John Keats and the Loss of Romantic Innocence

Přední strana obálky
Rodopi, 1996 - Počet stran: 194
John Keats and the Loss of Romantic Innocence traces Keats's use of an Appolonian metaphor. Of the nearly 150 works listed in Jack Stillinger's standard edition, approximately half contain references to the god of nature and of art. What emerges are three distinct phases in Keats's aesthetic development. From his initial fondness for bower imagery and the pastoral voices of Spenser and Hunt, to the Neo-Platonism of his poems about art and imagination, to his ultimate rejection of romantic idealism, Keats and his Apollonian metaphor are rarely separated. The poet's dismissal of romantic idealism is ultimately a rejection of Blake's God, Coleridge's of Germanism, Wordsworth's Nature, Byron's Hellenism, and Shelley's Supernaturalism. The young poet dies aware of the excesses of his empirically oriented pleasant smotherings and idealistic realms of gold. He accepts a world without Apollo and his entourage, a world unembellished by art and other gilded cheats.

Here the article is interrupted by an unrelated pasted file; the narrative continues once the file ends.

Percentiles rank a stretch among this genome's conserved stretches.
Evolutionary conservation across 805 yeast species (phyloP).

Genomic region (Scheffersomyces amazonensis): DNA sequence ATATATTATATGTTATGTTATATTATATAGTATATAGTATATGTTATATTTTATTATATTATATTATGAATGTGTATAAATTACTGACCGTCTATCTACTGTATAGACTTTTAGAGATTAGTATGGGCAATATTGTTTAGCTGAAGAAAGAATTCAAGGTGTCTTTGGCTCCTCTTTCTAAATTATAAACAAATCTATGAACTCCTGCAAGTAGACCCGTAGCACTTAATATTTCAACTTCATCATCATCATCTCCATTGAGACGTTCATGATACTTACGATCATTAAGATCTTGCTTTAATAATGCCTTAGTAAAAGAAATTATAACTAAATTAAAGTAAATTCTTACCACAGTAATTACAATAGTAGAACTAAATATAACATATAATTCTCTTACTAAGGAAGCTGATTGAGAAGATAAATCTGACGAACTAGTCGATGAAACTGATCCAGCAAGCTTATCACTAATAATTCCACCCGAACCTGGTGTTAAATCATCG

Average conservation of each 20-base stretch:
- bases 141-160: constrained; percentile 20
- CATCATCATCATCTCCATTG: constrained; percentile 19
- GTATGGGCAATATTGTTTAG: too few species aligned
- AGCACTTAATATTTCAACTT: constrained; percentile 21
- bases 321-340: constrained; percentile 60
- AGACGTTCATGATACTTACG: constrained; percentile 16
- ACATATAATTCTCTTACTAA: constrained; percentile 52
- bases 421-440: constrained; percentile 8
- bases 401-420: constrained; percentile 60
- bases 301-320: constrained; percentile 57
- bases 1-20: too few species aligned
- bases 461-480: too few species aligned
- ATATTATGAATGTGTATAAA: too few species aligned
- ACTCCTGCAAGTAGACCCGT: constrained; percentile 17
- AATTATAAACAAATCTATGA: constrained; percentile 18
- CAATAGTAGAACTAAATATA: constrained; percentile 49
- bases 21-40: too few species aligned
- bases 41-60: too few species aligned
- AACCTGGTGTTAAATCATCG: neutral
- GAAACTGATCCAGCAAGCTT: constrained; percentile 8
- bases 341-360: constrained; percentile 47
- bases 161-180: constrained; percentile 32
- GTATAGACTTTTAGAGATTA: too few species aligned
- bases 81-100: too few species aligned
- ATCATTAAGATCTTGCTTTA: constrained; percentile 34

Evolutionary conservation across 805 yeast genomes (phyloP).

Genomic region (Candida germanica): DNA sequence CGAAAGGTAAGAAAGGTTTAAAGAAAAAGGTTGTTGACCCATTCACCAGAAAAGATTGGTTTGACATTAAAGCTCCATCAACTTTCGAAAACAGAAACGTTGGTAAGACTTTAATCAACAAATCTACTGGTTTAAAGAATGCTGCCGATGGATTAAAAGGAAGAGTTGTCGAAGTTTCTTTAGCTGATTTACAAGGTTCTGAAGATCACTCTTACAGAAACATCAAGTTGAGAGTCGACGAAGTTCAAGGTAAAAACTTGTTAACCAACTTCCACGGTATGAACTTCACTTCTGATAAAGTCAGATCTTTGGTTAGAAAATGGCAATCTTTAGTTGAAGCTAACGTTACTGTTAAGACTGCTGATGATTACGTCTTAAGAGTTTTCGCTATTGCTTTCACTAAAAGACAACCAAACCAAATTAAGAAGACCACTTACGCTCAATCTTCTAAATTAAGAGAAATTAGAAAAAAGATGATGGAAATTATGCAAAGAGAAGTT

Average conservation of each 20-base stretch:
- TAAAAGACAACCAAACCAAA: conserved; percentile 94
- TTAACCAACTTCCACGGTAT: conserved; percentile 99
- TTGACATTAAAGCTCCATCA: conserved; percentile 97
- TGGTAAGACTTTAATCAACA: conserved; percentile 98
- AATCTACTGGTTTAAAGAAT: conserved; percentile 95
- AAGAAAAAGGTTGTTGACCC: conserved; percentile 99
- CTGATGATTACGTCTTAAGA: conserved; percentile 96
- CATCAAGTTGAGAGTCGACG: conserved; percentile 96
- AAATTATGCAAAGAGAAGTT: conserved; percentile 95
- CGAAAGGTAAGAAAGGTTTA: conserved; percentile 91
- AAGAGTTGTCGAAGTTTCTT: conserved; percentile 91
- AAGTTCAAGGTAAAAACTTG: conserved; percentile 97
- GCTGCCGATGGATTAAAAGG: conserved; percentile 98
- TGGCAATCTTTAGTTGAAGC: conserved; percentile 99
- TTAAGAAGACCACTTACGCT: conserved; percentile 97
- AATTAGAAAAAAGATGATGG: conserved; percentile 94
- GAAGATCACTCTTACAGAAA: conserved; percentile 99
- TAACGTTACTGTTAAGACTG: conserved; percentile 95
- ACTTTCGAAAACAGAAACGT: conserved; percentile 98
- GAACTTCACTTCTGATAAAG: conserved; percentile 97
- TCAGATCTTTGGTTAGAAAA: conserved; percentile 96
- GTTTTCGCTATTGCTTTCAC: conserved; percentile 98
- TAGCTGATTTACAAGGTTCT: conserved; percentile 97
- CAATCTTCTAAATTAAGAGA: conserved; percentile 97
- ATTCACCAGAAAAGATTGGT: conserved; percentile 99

Co říkají ostatní - Napsat recenzi

Na obvyklých místech jsme nenalezli žádné recenze.

Obsah

Oddíl 1
1
Oddíl 2
9
Oddíl 3
46
Oddíl 4
92
Oddíl 5
142
Oddíl 6
181
Oddíl 7
185
Autorská práva

Běžně se vyskytující výrazy a sousloví

Odkazy na tuto knihu

John Keats
Harold Bloom
Zobrazení fragmentů - 2007
John Keats
Harold Bloom
Zobrazení fragmentů - 2007

Bibliografické údaje